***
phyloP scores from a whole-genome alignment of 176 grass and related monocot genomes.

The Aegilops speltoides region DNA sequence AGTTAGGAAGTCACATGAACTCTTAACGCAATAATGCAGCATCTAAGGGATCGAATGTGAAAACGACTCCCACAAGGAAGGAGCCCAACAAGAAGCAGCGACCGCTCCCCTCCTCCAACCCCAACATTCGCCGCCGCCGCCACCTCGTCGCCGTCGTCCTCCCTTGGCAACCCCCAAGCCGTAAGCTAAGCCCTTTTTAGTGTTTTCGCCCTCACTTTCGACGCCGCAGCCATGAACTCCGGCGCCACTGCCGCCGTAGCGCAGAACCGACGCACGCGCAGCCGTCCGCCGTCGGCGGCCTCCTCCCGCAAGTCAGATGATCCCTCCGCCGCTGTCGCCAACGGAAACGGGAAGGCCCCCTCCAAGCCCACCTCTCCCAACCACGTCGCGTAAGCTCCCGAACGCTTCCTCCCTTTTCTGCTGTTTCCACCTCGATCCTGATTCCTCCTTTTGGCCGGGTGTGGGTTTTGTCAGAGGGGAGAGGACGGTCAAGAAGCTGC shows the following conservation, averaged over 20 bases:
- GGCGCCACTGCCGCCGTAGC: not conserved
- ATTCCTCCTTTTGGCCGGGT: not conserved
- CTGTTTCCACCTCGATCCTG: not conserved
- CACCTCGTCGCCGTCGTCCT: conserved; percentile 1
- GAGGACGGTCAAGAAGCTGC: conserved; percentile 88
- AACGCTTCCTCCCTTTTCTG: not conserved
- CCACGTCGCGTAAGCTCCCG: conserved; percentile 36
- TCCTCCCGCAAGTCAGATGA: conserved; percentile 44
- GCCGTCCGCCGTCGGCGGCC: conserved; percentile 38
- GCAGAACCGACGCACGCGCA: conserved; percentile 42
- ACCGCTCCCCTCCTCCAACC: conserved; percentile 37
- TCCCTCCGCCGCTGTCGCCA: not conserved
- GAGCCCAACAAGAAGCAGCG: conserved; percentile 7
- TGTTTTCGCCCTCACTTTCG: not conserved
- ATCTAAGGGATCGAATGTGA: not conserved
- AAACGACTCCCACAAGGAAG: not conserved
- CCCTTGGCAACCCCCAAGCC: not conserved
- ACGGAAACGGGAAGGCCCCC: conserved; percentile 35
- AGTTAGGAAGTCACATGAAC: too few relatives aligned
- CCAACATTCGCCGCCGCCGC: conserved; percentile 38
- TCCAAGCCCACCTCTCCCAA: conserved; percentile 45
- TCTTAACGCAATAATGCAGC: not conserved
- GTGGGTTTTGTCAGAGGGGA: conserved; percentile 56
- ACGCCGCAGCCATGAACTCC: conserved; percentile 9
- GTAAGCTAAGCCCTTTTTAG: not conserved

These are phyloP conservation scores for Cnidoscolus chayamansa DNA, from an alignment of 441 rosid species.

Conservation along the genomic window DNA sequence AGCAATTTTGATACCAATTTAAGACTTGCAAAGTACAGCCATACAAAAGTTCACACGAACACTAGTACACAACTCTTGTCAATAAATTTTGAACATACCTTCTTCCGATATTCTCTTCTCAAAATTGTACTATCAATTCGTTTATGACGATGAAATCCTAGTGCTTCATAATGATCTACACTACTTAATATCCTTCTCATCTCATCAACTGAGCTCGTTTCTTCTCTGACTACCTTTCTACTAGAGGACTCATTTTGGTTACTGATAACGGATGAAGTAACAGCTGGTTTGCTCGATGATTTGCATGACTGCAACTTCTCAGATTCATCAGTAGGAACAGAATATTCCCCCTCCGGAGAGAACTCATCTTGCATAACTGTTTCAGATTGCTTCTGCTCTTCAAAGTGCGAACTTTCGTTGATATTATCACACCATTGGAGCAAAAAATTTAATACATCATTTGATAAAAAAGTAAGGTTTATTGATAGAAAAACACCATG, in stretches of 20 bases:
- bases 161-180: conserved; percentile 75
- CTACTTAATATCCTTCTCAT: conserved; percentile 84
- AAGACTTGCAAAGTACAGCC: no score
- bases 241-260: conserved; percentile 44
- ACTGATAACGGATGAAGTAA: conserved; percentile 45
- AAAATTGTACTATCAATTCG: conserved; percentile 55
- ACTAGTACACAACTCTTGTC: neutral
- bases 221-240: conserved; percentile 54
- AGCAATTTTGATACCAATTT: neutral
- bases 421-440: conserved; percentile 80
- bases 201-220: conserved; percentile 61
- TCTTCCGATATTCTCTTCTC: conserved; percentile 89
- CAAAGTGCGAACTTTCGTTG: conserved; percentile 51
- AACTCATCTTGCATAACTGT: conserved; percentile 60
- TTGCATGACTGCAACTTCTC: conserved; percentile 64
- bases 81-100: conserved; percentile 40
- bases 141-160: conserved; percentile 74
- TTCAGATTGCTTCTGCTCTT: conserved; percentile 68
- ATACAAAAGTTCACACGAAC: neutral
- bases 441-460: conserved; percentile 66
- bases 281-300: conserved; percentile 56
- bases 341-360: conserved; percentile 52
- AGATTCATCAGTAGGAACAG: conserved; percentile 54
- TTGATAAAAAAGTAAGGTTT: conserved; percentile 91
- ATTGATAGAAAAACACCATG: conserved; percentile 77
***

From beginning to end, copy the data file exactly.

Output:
phyloP scores from a whole-genome alignment of 176 grass and related monocot genomes.

The Aegilops speltoides region DNA sequence AGTTAGGAAGTCACATGAACTCTTAACGCAATAATGCAGCATCTAAGGGATCGAATGTGAAAACGACTCCCACAAGGAAGGAGCCCAACAAGAAGCAGCGACCGCTCCCCTCCTCCAACCCCAACATTCGCCGCCGCCGCCACCTCGTCGCCGTCGTCCTCCCTTGGCAACCCCCAAGCCGTAAGCTAAGCCCTTTTTAGTGTTTTCGCCCTCACTTTCGACGCCGCAGCCATGAACTCCGGCGCCACTGCCGCCGTAGCGCAGAACCGACGCACGCGCAGCCGTCCGCCGTCGGCGGCCTCCTCCCGCAAGTCAGATGATCCCTCCGCCGCTGTCGCCAACGGAAACGGGAAGGCCCCCTCCAAGCCCACCTCTCCCAACCACGTCGCGTAAGCTCCCGAACGCTTCCTCCCTTTTCTGCTGTTTCCACCTCGATCCTGATTCCTCCTTTTGGCCGGGTGTGGGTTTTGTCAGAGGGGAGAGGACGGTCAAGAAGCTGC shows the following conservation, averaged over 20 bases:
- GGCGCCACTGCCGCCGTAGC: not conserved
- ATTCCTCCTTTTGGCCGGGT: not conserved
- CTGTTTCCACCTCGATCCTG: not conserved
- CACCTCGTCGCCGTCGTCCT: conserved; percentile 1
- GAGGACGGTCAAGAAGCTGC: conserved; percentile 88
- AACGCTTCCTCCCTTTTCTG: not conserved
- CCACGTCGCGTAAGCTCCCG: conserved; percentile 36
- TCCTCCCGCAAGTCAGATGA: conserved; percentile 44
- GCCGTCCGCCGTCGGCGGCC: conserved; percentile 38
- GCAGAACCGACGCACGCGCA: conserved; percentile 42
- ACCGCTCCCCTCCTCCAACC: conserved; percentile 37
- TCCCTCCGCCGCTGTCGCCA: not conserved
- GAGCCCAACAAGAAGCAGCG: conserved; percentile 7
- TGTTTTCGCCCTCACTTTCG: not conserved
- ATCTAAGGGATCGAATGTGA: not conserved
- AAACGACTCCCACAAGGAAG: not conserved
- CCCTTGGCAACCCCCAAGCC: not conserved
- ACGGAAACGGGAAGGCCCCC: conserved; percentile 35
- AGTTAGGAAGTCACATGAAC: too few relatives aligned
- CCAACATTCGCCGCCGCCGC: conserved; percentile 38
- TCCAAGCCCACCTCTCCCAA: conserved; percentile 45
- TCTTAACGCAATAATGCAGC: not conserved
- GTGGGTTTTGTCAGAGGGGA: conserved; percentile 56
- ACGCCGCAGCCATGAACTCC: conserved; percentile 9
- GTAAGCTAAGCCCTTTTTAG: not conserved

These are phyloP conservation scores for Cnidoscolus chayamansa DNA, from an alignment of 441 rosid species.

Conservation along the genomic window DNA sequence AGCAATTTTGATACCAATTTAAGACTTGCAAAGTACAGCCATACAAAAGTTCACACGAACACTAGTACACAACTCTTGTCAATAAATTTTGAACATACCTTCTTCCGATATTCTCTTCTCAAAATTGTACTATCAATTCGTTTATGACGATGAAATCCTAGTGCTTCATAATGATCTACACTACTTAATATCCTTCTCATCTCATCAACTGAGCTCGTTTCTTCTCTGACTACCTTTCTACTAGAGGACTCATTTTGGTTACTGATAACGGATGAAGTAACAGCTGGTTTGCTCGATGATTTGCATGACTGCAACTTCTCAGATTCATCAGTAGGAACAGAATATTCCCCCTCCGGAGAGAACTCATCTTGCATAACTGTTTCAGATTGCTTCTGCTCTTCAAAGTGCGAACTTTCGTTGATATTATCACACCATTGGAGCAAAAAATTTAATACATCATTTGATAAAAAAGTAAGGTTTATTGATAGAAAAACACCATG, in stretches of 20 bases:
- bases 161-180: conserved; percentile 75
- CTACTTAATATCCTTCTCAT: conserved; percentile 84
- AAGACTTGCAAAGTACAGCC: no score
- bases 241-260: conserved; percentile 44
- ACTGATAACGGATGAAGTAA: conserved; percentile 45
- AAAATTGTACTATCAATTCG: conserved; percentile 55
- ACTAGTACACAACTCTTGTC: neutral
- bases 221-240: conserved; percentile 54
- AGCAATTTTGATACCAATTT: neutral
- bases 421-440: conserved; percentile 80
- bases 201-220: conserved; percentile 61
- TCTTCCGATATTCTCTTCTC: conserved; percentile 89
- CAAAGTGCGAACTTTCGTTG: conserved; percentile 51
- AACTCATCTTGCATAACTGT: conserved; percentile 60
- TTGCATGACTGCAACTTCTC: conserved; percentile 64
- bases 81-100: conserved; percentile 40
- bases 141-160: conserved; percentile 74
- TTCAGATTGCTTCTGCTCTT: conserved; percentile 68
- ATACAAAAGTTCACACGAAC: neutral
- bases 441-460: conserved; percentile 66
- bases 281-300: conserved; percentile 56
- bases 341-360: conserved; percentile 52
- AGATTCATCAGTAGGAACAG: conserved; percentile 54
- TTGATAAAAAAGTAAGGTTT: conserved; percentile 91
- ATTGATAGAAAAACACCATG: conserved; percentile 77